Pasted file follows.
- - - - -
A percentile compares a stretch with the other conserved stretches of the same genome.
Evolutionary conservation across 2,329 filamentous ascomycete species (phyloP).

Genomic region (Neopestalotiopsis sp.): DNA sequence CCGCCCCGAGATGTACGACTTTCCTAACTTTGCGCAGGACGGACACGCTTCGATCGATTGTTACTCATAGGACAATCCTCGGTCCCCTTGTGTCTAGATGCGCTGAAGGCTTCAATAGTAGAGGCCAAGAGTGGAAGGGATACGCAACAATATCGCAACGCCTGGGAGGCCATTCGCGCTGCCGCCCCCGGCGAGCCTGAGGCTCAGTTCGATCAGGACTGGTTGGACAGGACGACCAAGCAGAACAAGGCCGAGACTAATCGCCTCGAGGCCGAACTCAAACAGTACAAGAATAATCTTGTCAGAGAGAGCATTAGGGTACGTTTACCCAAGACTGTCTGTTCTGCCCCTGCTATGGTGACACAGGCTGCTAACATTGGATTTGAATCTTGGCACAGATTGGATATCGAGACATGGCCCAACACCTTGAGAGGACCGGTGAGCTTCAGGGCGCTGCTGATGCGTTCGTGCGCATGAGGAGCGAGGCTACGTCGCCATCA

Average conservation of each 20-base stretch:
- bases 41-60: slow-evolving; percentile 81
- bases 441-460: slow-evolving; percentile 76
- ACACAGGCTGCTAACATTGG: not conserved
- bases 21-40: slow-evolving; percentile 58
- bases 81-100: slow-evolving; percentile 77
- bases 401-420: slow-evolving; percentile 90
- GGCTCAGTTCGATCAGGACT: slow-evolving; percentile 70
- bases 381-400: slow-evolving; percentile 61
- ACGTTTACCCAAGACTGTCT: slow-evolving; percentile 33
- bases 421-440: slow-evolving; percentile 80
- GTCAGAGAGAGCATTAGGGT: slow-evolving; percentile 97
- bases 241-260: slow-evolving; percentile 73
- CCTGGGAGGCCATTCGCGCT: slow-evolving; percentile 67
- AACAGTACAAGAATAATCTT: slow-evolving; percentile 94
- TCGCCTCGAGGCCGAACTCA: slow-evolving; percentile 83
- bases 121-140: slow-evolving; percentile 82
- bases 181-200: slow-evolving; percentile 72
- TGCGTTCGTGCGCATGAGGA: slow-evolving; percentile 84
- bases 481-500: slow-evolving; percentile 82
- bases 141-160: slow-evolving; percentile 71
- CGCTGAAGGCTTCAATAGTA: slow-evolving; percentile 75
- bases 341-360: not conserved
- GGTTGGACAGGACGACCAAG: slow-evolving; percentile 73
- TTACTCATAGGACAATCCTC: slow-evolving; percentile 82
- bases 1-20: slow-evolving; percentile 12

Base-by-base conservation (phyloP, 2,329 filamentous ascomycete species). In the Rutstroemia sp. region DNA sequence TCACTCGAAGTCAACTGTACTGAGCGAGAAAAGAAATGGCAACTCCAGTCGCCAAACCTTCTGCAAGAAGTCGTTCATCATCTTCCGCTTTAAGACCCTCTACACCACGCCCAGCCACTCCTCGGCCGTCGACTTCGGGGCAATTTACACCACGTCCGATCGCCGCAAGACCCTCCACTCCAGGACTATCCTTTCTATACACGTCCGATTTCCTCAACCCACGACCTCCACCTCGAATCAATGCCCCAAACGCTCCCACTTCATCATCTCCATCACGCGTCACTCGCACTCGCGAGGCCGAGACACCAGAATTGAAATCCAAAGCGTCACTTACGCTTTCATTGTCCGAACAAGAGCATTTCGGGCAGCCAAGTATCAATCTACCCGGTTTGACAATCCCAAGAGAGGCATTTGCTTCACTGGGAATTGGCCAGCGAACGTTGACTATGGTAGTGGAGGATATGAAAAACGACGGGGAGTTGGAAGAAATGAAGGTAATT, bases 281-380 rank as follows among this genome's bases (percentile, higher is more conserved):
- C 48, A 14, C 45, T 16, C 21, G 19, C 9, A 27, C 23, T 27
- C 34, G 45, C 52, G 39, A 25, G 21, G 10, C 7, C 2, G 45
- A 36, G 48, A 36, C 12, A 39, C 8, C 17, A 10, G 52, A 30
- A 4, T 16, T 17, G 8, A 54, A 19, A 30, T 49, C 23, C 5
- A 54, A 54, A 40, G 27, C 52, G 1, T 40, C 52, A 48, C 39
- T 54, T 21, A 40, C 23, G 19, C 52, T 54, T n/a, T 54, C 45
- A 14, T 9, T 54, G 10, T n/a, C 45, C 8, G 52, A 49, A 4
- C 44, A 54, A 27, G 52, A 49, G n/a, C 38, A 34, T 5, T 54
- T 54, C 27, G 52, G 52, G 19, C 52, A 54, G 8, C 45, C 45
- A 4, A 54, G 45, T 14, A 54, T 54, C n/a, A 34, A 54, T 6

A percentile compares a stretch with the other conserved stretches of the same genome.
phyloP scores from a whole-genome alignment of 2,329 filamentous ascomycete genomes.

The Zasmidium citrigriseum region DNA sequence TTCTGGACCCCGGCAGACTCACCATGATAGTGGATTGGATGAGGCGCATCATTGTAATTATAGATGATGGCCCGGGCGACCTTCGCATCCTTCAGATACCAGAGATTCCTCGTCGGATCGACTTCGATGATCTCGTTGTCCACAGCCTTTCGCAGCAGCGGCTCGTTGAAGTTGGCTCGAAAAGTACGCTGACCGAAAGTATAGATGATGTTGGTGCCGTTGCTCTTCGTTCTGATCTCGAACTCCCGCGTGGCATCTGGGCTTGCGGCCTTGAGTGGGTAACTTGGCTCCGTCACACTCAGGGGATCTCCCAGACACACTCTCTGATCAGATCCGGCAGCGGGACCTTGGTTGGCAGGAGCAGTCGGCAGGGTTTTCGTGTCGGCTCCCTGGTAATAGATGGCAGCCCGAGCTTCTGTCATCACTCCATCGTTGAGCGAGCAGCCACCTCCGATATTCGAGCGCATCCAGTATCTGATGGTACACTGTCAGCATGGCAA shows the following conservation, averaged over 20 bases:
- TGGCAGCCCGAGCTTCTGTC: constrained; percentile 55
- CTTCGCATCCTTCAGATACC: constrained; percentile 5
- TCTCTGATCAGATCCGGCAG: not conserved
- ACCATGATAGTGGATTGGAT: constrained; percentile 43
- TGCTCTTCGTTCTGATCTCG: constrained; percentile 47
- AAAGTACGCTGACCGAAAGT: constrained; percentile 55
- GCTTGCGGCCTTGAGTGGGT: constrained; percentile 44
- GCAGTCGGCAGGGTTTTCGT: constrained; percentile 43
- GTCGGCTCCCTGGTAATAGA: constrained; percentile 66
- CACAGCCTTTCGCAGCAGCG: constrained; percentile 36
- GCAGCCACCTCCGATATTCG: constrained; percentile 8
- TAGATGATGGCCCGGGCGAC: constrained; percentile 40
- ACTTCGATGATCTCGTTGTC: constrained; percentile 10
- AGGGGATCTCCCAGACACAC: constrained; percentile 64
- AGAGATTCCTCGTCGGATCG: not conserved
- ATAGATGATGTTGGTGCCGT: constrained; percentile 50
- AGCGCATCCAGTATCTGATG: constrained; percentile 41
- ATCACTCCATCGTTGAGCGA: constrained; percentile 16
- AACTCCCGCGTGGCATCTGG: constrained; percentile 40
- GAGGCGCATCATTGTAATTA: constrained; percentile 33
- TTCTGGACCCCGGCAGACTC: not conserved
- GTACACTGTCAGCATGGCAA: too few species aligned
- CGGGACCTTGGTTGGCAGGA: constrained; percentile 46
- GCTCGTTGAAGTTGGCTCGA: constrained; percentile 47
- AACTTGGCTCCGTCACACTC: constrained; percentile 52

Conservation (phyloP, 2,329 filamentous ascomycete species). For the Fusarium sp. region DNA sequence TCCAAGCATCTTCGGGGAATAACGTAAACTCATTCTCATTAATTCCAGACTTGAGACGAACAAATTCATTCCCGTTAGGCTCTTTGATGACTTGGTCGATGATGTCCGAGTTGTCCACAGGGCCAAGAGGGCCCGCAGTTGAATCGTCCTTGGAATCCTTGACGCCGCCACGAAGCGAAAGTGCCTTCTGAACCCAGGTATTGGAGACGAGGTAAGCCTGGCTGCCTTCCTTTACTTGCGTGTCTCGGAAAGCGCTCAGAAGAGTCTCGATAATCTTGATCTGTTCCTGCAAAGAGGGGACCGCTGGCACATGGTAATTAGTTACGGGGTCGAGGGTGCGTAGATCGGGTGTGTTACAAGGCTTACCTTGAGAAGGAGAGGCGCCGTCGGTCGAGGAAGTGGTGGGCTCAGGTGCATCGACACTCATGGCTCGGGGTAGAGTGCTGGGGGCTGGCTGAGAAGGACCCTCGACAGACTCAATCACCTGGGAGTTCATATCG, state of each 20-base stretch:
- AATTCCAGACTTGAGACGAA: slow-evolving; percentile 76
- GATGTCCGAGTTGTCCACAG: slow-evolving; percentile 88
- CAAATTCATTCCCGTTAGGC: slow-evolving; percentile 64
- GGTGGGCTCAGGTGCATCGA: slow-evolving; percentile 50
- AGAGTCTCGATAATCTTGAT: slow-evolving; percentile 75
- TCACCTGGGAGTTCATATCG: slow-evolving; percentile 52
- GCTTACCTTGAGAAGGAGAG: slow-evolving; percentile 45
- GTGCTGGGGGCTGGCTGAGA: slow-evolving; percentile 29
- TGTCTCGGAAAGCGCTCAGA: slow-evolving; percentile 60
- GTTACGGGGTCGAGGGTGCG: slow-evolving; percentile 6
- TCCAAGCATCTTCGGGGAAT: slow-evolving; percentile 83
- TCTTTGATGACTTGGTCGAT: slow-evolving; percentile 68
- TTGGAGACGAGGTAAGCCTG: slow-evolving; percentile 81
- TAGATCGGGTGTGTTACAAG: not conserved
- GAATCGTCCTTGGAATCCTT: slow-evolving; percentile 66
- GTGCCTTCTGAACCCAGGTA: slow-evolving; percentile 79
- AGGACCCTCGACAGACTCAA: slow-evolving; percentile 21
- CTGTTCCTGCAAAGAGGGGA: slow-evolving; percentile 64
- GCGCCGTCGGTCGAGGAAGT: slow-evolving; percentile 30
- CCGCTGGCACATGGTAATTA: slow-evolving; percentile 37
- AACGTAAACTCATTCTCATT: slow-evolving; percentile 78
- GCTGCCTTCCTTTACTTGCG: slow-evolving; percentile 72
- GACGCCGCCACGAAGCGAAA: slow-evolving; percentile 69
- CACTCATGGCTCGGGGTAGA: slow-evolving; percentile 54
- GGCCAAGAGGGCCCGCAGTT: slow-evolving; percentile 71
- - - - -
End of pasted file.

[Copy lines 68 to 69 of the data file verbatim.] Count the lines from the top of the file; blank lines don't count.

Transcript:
- AACTTGGCTCCGTCACACTC: constrained; percentile 52

Conservation (phyloP, 2,329 filamentous ascomycete species). For the Fusarium sp. region DNA sequence TCCAAGCATCTTCGGGGAATAACGTAAACTCATTCTCATTAATTCCAGACTTGAGACGAACAAATTCATTCCCGTTAGGCTCTTTGATGACTTGGTCGATGATGTCCGAGTTGTCCACAGGGCCAAGAGGGCCCGCAGTTGAATCGTCCTTGGAATCCTTGACGCCGCCACGAAGCGAAAGTGCCTTCTGAACCCAGGTATTGGAGACGAGGTAAGCCTGGCTGCCTTCCTTTACTTGCGTGTCTCGGAAAGCGCTCAGAAGAGTCTCGATAATCTTGATCTGTTCCTGCAAAGAGGGGACCGCTGGCACATGGTAATTAGTTACGGGGTCGAGGGTGCGTAGATCGGGTGTGTTACAAGGCTTACCTTGAGAAGGAGAGGCGCCGTCGGTCGAGGAAGTGGTGGGCTCAGGTGCATCGACACTCATGGCTCGGGGTAGAGTGCTGGGGGCTGGCTGAGAAGGACCCTCGACAGACTCAATCACCTGGGAGTTCATATCG, state of each 20-base stretch: